200903ind Crazyburger

Melissa Soetber, left, a manager at Crazy Burger Cafe & Juice Bar, brings a take-out order to customer Jean Eaton on Sept. 1.

At Crazy Burger restaurant on Boon Street in Narragansett, manager Alex McBurney said staff always wears masks, sanitizing happens on a regular schedule — and a surprise state inspection left him with smiles.

“Everyone here is pretty safe. We haven’t had any scares,” said McBurney, whose business earned a place in good standing on the state’s recent show-up-and-check-without-warning enforcement campaign for COVID-19 cleaning and safeguards.

“Since we do a lot with hands-on with food, it’s gloves, gloves, gloves,” he said.

The state COVID-19 Enforcement Task Force roams Rhode Island weekly to visit businesses and organizations ranging from restaurants and liquor stores to dry cleaners and auto parts stores.

These inspections are intended to ensure owners and managers are following industry-specific COVID-19 requirements. Those failing — with none from Narragansett, South Kingstown and North Kingstown in mid-August — can face state sanctions, including shutdown of operations.

On some recent lists of more than 300 businesses in sectors such as retail, fitness and hospitality that received perfect scores on their COVID-19 compliance inspections, 54 were from the three-town area.

Those passing and failing can be found on the Department of Business Regulation’s website at https://dbr.ri.gov/decisions/decisions_task_force.php.

In Salon Bella on Main Street in South Kingstown, owner Nicole Walsh said she felt good about passing.

She’s so conscious of the requirements, she said, that she told the state inspector suddenly showing up to wait outside because one more person would put the salon over its 8-person limit of people allowed inside.

“I was doing someone’s hair and I said I’d be done in a few minutes. She (the inspector) waited outside for about 15 minutes and didn’t mind and very much understood,” Walsh said.

“I was so ready for that inspection, I couldn’t wait for them to come and for us to have that paper we passed,” she added.

In North Kingstown at Wickford Mini-Mart on Boston Neck Road, Assistant Manager Shani Simone said she was present when the inspector came.

Inspectors looked for social distancing markers, a cleaning schedule for surfaces, signs for masks and distancing, review of cleaning products and some other related tasks, she said.

“It was great. It’s a little nerve-wracking when they just suddenly come in. We’re a small store and it’s not a big deal to do all the work required. We’re always wiping down the flat surfaces and door handles,” she said.

Businesses can either receive a compliance order or an immediate compliance order, according to the state Department of Public Health.

An establishment that receives a compliance order can remain open, but will be re-inspected in 10 days to ensure it is meeting all health and safety requirements.

An establishment that receives an immediate compliance order must close because the violations documented represent an imminent threat to public health.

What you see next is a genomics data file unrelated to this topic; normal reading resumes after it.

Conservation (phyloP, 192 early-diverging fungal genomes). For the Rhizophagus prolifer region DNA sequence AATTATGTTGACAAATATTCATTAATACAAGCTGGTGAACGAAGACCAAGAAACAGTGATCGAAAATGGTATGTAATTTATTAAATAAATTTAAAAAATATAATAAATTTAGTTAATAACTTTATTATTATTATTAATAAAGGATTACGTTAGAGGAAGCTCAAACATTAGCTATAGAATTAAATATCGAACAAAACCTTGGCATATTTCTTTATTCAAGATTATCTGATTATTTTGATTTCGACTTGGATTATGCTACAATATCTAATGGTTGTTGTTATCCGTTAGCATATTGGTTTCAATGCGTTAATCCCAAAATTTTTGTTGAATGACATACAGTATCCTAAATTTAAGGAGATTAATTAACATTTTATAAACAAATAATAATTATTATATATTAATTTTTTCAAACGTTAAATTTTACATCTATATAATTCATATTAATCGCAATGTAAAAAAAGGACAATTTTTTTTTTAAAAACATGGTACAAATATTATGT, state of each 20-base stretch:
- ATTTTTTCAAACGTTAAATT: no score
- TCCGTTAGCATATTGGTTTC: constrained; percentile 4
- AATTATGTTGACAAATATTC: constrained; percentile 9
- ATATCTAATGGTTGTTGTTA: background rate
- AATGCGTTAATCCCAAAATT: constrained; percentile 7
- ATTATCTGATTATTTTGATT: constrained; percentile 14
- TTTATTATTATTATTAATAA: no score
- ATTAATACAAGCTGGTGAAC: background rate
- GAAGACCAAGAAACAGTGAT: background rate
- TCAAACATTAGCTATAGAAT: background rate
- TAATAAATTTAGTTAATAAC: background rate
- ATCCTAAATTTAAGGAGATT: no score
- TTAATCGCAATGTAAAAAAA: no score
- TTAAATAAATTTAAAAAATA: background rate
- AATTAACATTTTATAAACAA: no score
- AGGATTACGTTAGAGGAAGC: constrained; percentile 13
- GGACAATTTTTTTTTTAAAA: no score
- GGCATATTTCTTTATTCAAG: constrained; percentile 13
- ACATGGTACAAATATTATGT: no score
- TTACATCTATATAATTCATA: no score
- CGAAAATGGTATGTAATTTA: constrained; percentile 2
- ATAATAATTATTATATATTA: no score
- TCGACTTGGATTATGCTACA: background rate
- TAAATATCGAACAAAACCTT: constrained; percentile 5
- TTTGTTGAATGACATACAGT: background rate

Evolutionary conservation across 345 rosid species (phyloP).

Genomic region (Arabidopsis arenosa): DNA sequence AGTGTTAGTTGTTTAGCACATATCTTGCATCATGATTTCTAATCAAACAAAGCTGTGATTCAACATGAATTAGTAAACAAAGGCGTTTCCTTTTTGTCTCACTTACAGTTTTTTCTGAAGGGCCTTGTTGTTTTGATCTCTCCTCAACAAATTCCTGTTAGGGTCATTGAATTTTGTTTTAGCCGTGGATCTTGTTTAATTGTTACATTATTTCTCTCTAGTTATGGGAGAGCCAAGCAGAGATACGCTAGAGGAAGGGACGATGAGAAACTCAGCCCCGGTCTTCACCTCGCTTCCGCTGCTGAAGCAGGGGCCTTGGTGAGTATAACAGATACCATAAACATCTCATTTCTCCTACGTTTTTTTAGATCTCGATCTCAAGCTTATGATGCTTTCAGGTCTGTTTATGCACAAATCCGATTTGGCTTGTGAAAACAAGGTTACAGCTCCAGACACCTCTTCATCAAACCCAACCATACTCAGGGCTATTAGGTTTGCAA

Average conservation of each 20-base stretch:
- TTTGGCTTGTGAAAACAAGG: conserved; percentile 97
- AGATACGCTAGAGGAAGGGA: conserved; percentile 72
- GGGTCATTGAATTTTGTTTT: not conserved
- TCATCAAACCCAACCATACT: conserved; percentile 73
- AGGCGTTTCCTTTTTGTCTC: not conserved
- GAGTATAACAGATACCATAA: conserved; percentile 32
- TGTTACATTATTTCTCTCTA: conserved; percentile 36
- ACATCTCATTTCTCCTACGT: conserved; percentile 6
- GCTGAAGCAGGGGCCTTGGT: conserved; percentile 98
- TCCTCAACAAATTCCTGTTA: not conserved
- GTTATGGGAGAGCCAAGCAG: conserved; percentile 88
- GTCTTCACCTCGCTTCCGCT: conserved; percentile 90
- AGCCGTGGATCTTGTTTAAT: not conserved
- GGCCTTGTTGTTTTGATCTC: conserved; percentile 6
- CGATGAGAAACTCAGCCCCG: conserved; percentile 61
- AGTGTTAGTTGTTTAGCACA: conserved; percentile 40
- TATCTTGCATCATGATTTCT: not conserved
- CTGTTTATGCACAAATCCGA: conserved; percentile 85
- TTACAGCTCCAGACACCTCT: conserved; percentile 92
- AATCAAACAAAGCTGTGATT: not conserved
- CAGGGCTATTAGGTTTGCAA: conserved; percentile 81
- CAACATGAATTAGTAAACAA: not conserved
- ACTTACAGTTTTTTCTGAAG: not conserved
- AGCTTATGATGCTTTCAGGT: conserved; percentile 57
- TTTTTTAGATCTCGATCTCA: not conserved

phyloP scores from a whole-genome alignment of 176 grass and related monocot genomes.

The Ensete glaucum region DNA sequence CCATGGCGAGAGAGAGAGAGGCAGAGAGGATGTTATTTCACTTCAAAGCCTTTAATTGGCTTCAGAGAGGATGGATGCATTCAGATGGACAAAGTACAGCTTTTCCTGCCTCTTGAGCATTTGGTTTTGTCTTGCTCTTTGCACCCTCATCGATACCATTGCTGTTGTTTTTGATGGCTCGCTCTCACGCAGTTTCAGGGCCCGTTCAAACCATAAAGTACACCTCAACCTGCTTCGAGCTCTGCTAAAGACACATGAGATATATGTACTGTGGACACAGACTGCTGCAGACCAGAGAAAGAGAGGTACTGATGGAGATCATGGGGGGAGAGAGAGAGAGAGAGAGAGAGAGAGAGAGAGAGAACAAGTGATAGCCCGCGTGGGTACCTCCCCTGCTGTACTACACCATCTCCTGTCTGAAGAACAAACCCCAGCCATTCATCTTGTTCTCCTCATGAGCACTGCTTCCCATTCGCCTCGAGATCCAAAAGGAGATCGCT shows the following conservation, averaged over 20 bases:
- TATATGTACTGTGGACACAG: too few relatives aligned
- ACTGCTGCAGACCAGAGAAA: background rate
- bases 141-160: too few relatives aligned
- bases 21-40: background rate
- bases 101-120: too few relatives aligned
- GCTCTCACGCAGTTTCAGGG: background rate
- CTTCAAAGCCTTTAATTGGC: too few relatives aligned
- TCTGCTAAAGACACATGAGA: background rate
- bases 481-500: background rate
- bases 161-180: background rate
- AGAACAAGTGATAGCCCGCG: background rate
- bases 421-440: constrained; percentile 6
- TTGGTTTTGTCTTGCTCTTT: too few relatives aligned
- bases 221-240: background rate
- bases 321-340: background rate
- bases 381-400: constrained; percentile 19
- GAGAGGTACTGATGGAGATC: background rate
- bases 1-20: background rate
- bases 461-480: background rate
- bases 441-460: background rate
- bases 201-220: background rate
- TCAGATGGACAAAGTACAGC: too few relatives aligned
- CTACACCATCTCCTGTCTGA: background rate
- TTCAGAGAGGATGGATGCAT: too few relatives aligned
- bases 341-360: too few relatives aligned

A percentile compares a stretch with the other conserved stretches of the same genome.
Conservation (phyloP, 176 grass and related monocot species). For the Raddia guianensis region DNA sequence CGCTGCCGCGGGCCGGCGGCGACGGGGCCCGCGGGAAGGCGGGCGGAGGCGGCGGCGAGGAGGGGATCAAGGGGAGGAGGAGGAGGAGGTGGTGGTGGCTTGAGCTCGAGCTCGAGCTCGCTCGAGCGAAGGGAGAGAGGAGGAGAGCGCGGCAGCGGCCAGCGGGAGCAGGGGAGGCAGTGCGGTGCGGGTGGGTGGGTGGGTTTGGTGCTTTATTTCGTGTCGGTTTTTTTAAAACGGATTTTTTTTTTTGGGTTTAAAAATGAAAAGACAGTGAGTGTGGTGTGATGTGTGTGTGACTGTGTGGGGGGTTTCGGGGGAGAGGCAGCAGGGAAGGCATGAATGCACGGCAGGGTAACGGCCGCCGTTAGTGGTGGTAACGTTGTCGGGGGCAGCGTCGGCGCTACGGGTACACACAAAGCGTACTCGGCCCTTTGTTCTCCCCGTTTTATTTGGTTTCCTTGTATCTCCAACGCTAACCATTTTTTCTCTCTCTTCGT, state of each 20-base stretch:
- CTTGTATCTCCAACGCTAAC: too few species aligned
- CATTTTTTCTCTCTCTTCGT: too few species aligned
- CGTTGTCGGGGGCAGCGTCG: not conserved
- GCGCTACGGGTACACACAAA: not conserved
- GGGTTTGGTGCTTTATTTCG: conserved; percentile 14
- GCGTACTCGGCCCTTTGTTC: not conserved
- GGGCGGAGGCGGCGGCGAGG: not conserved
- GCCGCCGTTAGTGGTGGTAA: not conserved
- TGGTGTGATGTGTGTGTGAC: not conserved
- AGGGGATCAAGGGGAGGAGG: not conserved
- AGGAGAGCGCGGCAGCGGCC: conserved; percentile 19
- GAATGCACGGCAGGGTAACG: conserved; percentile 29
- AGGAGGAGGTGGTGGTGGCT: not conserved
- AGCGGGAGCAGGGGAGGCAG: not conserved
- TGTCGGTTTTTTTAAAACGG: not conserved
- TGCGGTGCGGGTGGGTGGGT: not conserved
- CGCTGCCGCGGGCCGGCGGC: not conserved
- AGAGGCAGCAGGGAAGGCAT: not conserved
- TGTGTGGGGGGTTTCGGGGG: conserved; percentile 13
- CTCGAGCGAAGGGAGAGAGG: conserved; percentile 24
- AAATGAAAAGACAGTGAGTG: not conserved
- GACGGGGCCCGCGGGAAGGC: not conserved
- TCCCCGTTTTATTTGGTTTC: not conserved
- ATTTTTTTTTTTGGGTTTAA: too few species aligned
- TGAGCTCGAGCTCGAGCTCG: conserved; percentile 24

When a business is generally compliant with safety regulations, it can receive combination orders, which allow it to remain open, but require that specific areas be closed until the establishment can comply with all safety regulations.

Interstate Navigation was cited for several violations based on complaints from passengers.

Elizabeth Tanner, director of the state Department of Business Regulation, wrote a stern letter to Interstate, operators of the Block Island Ferry, in mid-April.

“Although we have had numerous conversations about the need to comply with all applicable Executive Orders and Emergency Regulations promulgated by the Rhode Island Department of Health, (RIDOH) the Department of Business Regulation continues to receive a disproportionately high volume of complaints about the ferry,” she said.

Social distancing, failure to wear masks and crowded ferries without passengers spread far enough apart were among the problems reported about Interstate.

William McCombe, director of security for the ferry, said this week that ferry operators have resolved the various issues that arose and continue to work with DBR on any complaints.

These orders can significantly hurt business both in the short- and long-term, since their public listing could deter customers from going to them, said business owners.

Nonetheless, most business owners said, inspections are important for keeping the public safe. Many said state inspectors don’t seem like they want to shut a business down.

“The thought is they are trying to keep everyone safe,” said Walsh of Salon Bella. McBurney from Crazy Burger said they also bring a knowledge about safety that some restaurants may not fully understand.

“When they come, they want you to do a good job and they teach you how to do it right,” he added.

Simone of Wickford Mini-Mart said inspections like these should be done all the time, not just because a pandemic presents health risks.

Rhode Island’s COVID-19 Enforcement Task Force is a collaboration between DOH and DBR.

Local business advocate Joseph Viele, executive director of the Southern Rhode Island Chamber of Commerce, said he felt that failures requiring immediate closure for public health reasons should be on a weekly list.

Other businesses given a compliance order may not need that public notice of failure to comply with state policies.

“There’s a fine line in sharing that information and being detrimental act to business,” he said. 

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